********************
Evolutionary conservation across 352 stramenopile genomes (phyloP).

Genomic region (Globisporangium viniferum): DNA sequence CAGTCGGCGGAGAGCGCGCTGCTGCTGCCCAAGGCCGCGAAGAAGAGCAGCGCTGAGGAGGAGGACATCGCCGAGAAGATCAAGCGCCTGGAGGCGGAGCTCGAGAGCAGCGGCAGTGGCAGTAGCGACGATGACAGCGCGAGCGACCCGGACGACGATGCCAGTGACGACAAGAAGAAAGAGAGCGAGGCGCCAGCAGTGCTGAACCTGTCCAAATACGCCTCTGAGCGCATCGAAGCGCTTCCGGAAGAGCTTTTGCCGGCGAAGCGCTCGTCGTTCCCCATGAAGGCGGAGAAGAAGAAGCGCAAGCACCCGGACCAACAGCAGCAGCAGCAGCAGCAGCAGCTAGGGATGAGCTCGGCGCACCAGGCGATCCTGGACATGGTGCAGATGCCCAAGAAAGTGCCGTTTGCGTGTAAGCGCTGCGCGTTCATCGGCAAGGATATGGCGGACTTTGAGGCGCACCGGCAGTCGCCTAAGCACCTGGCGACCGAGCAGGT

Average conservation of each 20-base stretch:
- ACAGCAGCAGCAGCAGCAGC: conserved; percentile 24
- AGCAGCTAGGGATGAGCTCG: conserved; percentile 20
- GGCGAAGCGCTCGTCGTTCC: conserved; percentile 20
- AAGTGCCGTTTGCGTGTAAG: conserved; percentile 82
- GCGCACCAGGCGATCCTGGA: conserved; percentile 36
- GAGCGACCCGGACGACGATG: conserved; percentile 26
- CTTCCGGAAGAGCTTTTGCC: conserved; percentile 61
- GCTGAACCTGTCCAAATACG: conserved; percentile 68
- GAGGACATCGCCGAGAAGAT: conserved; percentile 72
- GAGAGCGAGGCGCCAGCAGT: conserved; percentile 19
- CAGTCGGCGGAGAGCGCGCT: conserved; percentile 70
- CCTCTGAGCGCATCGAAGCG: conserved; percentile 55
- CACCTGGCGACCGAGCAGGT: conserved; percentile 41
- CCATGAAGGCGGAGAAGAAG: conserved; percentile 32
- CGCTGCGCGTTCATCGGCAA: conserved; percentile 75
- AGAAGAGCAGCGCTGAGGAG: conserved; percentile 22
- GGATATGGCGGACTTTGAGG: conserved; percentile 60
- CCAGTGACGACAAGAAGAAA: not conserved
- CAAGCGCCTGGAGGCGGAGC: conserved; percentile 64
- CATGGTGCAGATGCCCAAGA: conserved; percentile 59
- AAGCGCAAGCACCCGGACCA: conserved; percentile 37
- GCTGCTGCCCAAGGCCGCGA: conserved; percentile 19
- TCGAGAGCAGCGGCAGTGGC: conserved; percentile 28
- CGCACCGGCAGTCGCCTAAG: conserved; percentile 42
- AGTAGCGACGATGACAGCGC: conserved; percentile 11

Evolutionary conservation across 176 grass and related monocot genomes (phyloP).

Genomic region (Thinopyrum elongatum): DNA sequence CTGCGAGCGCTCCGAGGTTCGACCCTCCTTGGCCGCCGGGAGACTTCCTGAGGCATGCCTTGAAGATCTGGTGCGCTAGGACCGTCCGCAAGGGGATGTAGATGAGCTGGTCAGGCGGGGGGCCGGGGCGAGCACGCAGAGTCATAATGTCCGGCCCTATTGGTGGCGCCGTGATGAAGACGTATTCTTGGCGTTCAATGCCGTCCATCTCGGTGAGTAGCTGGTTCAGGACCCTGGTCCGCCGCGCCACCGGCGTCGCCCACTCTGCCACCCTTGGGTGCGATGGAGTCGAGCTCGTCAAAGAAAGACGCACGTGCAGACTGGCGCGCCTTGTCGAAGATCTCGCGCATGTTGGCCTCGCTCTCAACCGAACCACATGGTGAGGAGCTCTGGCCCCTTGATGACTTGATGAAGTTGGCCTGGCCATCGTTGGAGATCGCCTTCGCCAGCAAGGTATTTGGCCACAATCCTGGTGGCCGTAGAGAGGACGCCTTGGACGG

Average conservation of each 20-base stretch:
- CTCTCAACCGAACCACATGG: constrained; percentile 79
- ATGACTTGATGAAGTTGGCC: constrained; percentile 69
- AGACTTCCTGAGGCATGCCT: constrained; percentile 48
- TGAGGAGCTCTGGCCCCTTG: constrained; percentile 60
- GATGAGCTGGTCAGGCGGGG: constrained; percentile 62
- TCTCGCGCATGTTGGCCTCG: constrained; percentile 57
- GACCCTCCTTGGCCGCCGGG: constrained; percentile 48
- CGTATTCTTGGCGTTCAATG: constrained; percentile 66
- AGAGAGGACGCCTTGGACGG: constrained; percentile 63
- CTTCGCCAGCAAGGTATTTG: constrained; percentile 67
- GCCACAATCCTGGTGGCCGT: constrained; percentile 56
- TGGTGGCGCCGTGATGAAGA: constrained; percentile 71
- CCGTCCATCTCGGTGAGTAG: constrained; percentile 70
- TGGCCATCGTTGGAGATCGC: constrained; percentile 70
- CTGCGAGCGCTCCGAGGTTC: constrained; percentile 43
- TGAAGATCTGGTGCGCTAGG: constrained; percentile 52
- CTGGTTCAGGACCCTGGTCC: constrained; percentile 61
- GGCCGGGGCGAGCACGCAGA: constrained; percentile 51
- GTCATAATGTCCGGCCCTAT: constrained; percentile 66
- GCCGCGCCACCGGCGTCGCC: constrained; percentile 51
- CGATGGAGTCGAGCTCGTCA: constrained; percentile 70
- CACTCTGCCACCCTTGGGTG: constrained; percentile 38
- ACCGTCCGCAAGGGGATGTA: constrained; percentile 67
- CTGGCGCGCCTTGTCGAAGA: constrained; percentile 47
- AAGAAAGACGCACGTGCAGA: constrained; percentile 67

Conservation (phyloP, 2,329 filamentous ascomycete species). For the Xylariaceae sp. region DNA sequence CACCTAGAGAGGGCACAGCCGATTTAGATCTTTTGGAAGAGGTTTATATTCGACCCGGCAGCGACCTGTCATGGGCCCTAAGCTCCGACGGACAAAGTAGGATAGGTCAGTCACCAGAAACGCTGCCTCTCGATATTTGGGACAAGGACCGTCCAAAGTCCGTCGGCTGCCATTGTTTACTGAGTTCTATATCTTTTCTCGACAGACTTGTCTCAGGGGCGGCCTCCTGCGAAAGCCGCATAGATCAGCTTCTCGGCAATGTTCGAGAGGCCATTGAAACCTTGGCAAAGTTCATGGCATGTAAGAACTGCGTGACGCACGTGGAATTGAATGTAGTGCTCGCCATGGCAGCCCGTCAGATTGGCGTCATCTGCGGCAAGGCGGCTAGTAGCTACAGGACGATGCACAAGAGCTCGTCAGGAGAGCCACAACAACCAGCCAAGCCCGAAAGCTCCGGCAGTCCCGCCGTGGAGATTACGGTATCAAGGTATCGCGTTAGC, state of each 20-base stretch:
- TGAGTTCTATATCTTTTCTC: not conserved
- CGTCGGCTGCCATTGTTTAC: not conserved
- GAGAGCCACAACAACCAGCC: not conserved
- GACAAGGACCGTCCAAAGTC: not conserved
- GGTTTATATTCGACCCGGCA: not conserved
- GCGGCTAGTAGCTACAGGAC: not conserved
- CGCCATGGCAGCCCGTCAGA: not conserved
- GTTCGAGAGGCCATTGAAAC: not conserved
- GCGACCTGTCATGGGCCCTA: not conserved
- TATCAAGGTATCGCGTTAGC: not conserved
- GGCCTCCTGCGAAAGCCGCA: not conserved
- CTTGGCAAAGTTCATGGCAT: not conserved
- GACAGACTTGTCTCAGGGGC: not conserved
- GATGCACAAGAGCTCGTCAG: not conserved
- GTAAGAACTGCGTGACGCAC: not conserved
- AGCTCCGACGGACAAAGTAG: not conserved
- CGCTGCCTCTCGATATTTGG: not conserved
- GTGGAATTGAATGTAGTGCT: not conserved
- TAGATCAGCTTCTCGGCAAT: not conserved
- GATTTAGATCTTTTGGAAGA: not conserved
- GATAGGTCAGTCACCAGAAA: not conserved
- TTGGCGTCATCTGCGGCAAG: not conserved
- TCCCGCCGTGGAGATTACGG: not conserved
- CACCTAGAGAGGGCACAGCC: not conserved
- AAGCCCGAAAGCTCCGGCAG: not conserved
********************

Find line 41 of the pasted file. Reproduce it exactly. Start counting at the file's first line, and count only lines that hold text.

- CTTCGCCAGCAAGGTATTTG: constrained; percentile 67